Anticoagulation in Renal Failure

Patients with chronic kidney disease (CKD) present a dilemma in that they are simultaneously prothrombotic and haemorrhagic. Special consideration should be given to anticoagulation in these patients given the relatively high risk of bleeding complications. If in doubt, treatment options should be discussed with the Haematology team……


Unfractionated Heparin (UFH)

For inpatients with significant renal impairment, unfractionated heparin (UFH) is often the treatment of choice for initiating anticoagulation, especially when bleeding risk is high…. 

Link to UFH protocol


Low Molecular Weight Heparin (LMWH)

In instances where treatment with UFH is problematic, for example when there are difficulties with intravenous access or where the patient could otherwise be discharged from hospital, the use of sub-cutaneous low molecular weight heparins (LMWH) has become increasingly popular.  Whilst there have previously been concerns regarding the accumulation of these agents in renal failure, this can be monitored by measurement of a LMWH assay. LMWHs are now used in our unit for anticoagulation where warfarin is contra-indicated, or for the purposes of bridging anticoagulation.

Link to LMWH protocol



Despite increasing use of LMWHs for anticoagulation, warfarin is still the treatment of choice for many patients with CKD, including those on haemodialysis. The guidelines for initiating warfarin therapy in these patients differs slightly, and so care should be taken when prescribing loading doses. Patients on haemodialysis who have achieved therapeutic anticoagulation usually continue to have an INR check once weekly. The responsibility for warfarin prescribing varies across the 3 dialysis units in NHS Lothian, and the local unit policy should be referred to appropriately (see links below).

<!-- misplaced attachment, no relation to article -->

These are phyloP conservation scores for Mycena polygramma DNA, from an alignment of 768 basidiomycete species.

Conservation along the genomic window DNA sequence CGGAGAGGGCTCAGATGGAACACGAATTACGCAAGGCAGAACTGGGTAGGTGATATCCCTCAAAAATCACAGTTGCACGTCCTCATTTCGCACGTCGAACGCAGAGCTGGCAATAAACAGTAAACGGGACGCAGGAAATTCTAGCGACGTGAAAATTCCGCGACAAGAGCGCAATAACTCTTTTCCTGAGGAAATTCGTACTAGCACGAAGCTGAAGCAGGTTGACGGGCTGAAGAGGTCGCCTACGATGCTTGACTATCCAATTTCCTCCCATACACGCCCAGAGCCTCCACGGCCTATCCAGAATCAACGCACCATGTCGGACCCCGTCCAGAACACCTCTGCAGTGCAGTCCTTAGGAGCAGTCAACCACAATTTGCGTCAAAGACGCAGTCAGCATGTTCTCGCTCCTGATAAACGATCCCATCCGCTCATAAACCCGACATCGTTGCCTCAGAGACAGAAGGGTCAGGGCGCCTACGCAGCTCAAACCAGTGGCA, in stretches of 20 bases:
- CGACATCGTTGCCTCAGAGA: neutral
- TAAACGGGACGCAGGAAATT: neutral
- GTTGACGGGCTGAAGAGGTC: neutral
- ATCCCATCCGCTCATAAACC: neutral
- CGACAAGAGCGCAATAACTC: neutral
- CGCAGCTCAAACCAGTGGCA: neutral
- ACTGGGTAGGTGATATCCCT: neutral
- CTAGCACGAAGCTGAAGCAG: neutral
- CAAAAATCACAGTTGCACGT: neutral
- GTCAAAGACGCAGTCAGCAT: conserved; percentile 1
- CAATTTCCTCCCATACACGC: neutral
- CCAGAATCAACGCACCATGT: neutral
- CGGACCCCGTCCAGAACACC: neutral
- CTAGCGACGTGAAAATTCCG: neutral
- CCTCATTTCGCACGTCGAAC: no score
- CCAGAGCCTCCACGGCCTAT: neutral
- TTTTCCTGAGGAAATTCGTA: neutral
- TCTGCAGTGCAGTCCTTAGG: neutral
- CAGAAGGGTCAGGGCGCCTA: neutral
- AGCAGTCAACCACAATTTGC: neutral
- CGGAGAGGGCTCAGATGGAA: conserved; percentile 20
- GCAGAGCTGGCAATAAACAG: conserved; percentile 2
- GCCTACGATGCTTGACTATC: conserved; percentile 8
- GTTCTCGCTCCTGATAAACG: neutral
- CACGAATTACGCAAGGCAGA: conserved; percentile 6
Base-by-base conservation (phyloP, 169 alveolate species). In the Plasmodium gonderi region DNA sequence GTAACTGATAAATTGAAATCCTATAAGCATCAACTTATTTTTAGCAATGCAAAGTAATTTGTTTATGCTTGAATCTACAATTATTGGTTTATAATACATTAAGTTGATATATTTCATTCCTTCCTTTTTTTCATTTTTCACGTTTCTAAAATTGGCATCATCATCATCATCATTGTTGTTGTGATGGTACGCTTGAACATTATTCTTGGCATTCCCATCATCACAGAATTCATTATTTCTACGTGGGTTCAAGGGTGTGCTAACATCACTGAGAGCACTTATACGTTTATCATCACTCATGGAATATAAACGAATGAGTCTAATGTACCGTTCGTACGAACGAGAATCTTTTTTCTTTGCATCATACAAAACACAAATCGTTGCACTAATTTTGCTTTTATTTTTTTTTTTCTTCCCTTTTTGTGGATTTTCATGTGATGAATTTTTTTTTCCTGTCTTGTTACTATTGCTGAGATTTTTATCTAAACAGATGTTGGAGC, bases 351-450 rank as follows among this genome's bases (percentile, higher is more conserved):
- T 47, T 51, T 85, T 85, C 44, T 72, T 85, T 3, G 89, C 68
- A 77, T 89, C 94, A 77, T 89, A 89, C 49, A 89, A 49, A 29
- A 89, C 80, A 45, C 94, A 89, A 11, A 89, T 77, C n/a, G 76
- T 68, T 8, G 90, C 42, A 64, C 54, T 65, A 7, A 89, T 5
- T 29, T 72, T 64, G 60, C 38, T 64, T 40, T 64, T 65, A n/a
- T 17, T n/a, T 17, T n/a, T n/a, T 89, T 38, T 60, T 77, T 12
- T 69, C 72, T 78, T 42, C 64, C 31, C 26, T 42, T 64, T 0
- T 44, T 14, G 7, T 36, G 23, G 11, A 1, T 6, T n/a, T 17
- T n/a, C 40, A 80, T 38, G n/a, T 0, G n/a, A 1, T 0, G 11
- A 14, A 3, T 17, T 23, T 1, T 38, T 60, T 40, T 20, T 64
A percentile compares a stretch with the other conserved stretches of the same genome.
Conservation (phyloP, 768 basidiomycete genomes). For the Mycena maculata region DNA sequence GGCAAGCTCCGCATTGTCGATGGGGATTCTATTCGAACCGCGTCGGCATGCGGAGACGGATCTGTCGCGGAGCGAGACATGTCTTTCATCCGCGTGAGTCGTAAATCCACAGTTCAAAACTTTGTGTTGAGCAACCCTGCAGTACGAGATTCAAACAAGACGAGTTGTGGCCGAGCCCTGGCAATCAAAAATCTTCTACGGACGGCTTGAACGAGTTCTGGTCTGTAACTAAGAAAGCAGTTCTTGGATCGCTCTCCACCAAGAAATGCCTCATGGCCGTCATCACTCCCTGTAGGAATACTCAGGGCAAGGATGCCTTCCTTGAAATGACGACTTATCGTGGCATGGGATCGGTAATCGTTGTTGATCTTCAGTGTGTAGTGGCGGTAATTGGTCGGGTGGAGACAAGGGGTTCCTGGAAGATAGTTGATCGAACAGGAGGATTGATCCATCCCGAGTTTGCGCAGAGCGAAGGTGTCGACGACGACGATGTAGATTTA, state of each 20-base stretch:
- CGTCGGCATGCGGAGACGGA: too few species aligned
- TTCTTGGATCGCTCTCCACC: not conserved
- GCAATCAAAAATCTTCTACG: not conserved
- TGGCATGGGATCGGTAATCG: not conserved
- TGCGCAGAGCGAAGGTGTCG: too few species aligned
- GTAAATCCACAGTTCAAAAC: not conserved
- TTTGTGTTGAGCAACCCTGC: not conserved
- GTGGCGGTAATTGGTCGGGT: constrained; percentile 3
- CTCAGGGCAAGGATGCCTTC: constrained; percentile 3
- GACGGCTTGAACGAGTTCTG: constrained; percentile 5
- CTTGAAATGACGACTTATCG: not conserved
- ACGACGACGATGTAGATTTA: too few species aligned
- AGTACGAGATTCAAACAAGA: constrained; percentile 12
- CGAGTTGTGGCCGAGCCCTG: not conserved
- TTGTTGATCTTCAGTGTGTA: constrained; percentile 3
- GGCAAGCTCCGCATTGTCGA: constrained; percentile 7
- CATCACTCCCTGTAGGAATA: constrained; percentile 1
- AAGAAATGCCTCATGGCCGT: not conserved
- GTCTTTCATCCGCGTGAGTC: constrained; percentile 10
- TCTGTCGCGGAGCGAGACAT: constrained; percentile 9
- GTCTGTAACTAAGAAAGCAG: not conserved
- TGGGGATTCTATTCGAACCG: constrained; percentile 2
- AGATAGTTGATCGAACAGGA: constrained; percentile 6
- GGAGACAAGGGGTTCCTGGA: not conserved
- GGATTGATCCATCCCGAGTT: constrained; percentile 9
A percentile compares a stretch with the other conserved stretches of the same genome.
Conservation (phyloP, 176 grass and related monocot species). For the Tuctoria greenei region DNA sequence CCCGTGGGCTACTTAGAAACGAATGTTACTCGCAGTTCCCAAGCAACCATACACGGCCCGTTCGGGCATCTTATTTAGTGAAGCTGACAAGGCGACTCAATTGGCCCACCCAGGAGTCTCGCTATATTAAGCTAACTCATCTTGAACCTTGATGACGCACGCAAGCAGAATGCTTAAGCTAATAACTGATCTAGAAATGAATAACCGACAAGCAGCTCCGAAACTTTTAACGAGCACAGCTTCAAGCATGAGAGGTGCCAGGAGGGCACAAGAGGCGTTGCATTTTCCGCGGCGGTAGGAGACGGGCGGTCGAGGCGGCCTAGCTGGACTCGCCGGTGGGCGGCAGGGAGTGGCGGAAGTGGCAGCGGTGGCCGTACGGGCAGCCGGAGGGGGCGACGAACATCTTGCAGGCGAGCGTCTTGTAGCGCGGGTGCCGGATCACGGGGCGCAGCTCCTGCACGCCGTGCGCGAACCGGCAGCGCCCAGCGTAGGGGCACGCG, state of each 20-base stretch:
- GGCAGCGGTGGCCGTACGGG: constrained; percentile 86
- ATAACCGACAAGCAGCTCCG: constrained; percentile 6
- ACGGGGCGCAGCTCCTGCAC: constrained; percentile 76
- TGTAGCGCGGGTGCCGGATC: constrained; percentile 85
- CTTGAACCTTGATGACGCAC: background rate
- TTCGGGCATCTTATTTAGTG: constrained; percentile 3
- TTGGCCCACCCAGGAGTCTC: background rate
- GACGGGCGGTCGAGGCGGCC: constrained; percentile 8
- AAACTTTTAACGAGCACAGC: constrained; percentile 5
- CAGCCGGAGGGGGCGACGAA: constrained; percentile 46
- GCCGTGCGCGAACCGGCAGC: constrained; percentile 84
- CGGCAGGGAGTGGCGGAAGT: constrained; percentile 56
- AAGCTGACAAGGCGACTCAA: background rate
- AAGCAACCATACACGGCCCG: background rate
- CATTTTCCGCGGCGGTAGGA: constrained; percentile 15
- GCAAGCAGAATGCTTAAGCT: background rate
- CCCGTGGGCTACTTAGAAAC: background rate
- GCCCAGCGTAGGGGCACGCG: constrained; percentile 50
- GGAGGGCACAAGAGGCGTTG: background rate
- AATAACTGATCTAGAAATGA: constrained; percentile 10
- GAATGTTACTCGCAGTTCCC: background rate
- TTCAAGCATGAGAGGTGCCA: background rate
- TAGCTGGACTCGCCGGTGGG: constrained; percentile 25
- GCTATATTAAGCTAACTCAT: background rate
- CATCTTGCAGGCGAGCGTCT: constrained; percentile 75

?Link to warfarin protocols – Fennerty vs. Haemodialysis

Warfarin (Edinburgh Royal Infirmary)

Warfarin (Western General Hospital)

Warfarin (St. John’s Hospital)


Novel / Direct Oral Anticoagulants

The Novel / Direct Oral Anticoagulants (NOAC / DOAC) comprise of direct Factor Xa inhibitors (apixaban, rivaroxaban, darexaban and edoxaban) and direct thrombin inhibitors (dabigatran). Whilst some of these agents are licensced for use in for patients with a mild-moderate degree of renal impairment, they may require dose adjustment if eGFR is <30ml/min/m2 , and are generally not recommended when eGFR is <15ml/min/m2. Their use in advanced kidney disease should be carefully considered and discussed with the Haematology team should their be any concerns.

Link to NOAC / DOAC protocols 


Alternative Anticoagulants

In situations where thrombotic risk is high but it is not possible to use heparins, alternative agents are required – treatment in these situations is usually directed by the Haematology team.

Heparin-Induced Thrombocytopenia (HIT) – where antibodies are formed against heparin when it is bound to platelet factor 4 (PF4)  – is a condition which results in widespread platelet activation and is associated with a very high risk of arterial and venous thromboses. The 4T scoring system can be used to predict risk of HIT – the score is based upon severity of thrombocytopenia, timing of thrombocytopenia in relation to heparin use, presence of thrombosis, and presence of alternative explanation for thrombocytopenia (reference). 

Because HIT is associated with a high risk of thrombosis, treatment comprises of formal anticoagulation. In NHS Lothian, this is usually with IV argatroban or oral warfarin. Often patients are commenced on IV argatroban whilst warfarin is initiated and a therapeutic INR achieved. Argatroban should only be initiated under specialist advice and requires close monitoring.

Link to Argatroban protocol


VTE Prophylaxis in Renal Failure




Acknowledgements:   Lorna Thomson, Mariana Dimova and Neil Turner were the main authors for this page; first published in November 2001. It was updated by Ashley Simpson in 2019. The last modified date is shown in the footer.